Even though most businesses have a 3 month waiting period, it’s important to educate a new employee on how group insurance works. Group insurance is an investment. So, there’s no better day than during their first day or week to walk them through this investment offered by your organization. Continue building that excitement and connection to your business. Explain how group insurance is like car insurance: if you keep making claims, costs go up. But stress that it’s fine to make claims and encouraged, as long as they are using benefits that are relevant to them.

4. Take your new employee out for lunch or create a social hour in their honour

If you’ve ever been the new kid at school, you’d understand the feeling of sitting alone in the cafeteria. Try to prevent that feeling from occurring to your new employee by inviting them out for lunch. You can consider offering it to the entire team or just keep it simple with the new employee and their boss.

Lunch is also a great leeway for the new employee to create conversations concerning the team structure and expectations. They can learn what their colleagues do specifically, how they may be able to assist them and how willing they may be to answering questions during their first few days in the new role.

Another initiative you can take, instead of lunch, would be to have a small social event in their honour. One idea could be providing coffee and snacks in the breakroom for an hour to allow everyone in the office to introduce themselves.

5. Review what your organization's culture really means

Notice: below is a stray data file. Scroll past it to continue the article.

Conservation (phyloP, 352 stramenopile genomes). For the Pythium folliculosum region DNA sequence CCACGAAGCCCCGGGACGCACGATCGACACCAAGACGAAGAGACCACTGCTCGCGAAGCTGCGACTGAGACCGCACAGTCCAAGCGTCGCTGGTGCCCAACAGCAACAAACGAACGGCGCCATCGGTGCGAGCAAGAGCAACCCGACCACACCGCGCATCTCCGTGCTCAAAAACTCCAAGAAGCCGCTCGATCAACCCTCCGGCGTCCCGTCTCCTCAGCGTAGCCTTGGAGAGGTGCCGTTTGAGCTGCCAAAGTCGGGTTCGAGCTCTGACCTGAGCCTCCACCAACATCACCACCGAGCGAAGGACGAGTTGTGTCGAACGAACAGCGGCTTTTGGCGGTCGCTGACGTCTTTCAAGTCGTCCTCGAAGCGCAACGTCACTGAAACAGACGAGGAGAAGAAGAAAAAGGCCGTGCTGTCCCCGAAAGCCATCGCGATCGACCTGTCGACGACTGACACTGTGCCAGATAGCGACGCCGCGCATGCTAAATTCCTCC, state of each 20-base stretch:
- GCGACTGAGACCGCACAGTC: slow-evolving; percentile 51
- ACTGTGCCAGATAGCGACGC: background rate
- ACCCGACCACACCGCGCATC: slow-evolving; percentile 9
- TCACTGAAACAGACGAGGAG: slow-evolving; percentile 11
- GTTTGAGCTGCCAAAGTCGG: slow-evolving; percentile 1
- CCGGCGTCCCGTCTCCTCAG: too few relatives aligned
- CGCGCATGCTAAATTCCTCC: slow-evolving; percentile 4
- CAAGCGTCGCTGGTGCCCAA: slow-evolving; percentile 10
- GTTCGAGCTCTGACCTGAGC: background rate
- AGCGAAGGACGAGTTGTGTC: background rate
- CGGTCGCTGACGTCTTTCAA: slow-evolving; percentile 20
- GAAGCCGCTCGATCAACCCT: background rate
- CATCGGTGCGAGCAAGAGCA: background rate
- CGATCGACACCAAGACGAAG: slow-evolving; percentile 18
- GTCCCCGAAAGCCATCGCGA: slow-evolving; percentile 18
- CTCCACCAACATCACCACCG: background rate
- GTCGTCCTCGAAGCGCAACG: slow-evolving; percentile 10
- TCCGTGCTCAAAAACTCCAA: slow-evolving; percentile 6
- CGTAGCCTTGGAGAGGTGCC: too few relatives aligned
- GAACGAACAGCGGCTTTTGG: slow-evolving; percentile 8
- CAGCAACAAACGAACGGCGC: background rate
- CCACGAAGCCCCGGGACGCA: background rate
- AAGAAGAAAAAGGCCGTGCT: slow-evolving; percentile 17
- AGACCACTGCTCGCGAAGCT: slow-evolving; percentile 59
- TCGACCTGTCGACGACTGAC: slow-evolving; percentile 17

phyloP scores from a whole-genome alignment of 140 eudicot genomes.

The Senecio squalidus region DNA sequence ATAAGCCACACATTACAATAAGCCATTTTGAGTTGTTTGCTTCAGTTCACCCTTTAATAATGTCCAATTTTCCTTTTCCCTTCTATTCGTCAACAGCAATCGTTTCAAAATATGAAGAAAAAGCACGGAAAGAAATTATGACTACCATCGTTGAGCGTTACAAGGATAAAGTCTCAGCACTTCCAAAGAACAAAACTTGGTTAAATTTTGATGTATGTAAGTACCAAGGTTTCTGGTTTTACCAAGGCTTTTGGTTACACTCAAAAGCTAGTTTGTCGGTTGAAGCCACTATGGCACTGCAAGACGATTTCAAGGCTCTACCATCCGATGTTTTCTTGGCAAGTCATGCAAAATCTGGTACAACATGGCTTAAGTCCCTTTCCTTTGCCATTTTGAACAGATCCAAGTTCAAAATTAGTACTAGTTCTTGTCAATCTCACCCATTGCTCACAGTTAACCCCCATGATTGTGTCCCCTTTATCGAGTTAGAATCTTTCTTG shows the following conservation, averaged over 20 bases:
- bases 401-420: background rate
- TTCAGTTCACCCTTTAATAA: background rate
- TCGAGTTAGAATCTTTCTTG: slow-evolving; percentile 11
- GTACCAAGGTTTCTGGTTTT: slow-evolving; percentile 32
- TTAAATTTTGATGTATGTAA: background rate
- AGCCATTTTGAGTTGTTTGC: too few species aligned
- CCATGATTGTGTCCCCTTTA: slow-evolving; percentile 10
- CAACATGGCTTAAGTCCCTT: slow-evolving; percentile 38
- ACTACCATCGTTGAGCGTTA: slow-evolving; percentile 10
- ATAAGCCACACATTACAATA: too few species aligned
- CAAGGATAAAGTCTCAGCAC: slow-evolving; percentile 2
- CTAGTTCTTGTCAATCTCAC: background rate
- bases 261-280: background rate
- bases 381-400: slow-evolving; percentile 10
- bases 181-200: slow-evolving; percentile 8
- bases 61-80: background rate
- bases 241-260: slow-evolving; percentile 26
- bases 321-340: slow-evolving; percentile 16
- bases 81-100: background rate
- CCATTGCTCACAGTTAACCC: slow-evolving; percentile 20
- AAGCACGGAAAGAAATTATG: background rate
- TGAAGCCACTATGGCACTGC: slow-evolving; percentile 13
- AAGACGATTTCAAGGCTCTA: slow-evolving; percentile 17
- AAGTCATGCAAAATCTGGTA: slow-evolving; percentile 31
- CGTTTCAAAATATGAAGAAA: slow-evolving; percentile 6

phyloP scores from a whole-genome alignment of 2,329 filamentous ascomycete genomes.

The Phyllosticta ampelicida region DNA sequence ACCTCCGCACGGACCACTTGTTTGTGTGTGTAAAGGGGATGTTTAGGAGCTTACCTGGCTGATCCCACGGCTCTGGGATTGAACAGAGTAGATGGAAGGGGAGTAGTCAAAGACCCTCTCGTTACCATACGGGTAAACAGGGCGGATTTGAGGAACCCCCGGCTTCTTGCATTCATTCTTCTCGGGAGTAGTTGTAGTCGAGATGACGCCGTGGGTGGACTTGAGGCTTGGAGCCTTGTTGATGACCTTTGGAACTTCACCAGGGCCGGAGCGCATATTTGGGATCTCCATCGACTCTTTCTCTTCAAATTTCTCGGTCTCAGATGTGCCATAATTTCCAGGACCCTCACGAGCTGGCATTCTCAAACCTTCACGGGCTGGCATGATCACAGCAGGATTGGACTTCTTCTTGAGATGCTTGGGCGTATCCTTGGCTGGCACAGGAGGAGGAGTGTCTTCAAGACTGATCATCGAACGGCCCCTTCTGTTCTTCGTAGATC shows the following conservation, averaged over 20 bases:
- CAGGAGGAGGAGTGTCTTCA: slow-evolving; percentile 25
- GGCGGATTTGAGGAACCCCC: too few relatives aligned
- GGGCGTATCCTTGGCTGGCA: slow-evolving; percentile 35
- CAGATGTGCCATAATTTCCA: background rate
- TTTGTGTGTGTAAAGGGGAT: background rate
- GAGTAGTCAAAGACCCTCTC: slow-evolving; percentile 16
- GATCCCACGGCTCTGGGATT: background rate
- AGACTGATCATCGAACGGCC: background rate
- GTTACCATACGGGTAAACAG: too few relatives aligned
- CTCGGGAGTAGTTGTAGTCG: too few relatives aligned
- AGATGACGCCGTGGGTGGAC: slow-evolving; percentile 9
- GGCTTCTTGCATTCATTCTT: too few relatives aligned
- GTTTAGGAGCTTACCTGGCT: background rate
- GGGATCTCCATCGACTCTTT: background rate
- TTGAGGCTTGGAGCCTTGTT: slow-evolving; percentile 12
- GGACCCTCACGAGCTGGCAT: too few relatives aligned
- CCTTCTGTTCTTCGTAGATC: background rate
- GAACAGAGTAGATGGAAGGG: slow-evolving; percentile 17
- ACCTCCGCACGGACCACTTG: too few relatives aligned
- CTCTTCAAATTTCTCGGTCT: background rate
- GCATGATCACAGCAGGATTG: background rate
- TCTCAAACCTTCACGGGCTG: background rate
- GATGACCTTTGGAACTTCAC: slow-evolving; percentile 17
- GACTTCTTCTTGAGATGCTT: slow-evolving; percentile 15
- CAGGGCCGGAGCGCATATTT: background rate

Of course, endorsing a great organizational culture is fun and it should be, but it’s also the underpinnings of performance and revenues at your business. This is where you align overall performance expectations with your organizational culture. The goal here is to create an emotional tie and commitment with your new employee. By doing so, they'll develop the sense that they're apart of a greater whole.

Let's examine a philosophy at Netflix from Patty McCord, Head of Talent Aquisition. Combine Patty’s insight with an awesome onboarding experience and you’ve got the ingredients for an incredible HR recipe.

“If you’re careful to hire people who will put the company’s interests first, who understand and support the desire for a high-performance workplace, 97% of your employees will do the right thing. Most companies spend endless time and money writing and enforcing HR policies to deal with problems the other 3% might cause. Instead, we tried really hard to not hire those people, and we let them go if it turned out we’d made a hiring mistake.”

6. Prepare the next 30-60-90 day plan

Onboarding doesn't stop after their first day in their new role. You’ll need to continue implementing programs that provide you with a deeper understanding of your employee. Start by empowering your employee with a 30-60-90 day plan. Make sure to prepare this plan with them during their first week in their new role.

A 30-60-90 day plan is an action plan for what your new employee will achieve in the next 30, 60 and 90 days. A well thought out plan allows you to visualize your new employee capabilities within the next few months. More importantly, this plan organizes their time, prioritize tasks and strategize their approaches. It acts as a guide to clarify expectations. It’s important to include your new employee when creating this plan so they can add their own goals.

With creating clear goals and expectations, your new employee will feel more confident in their new role.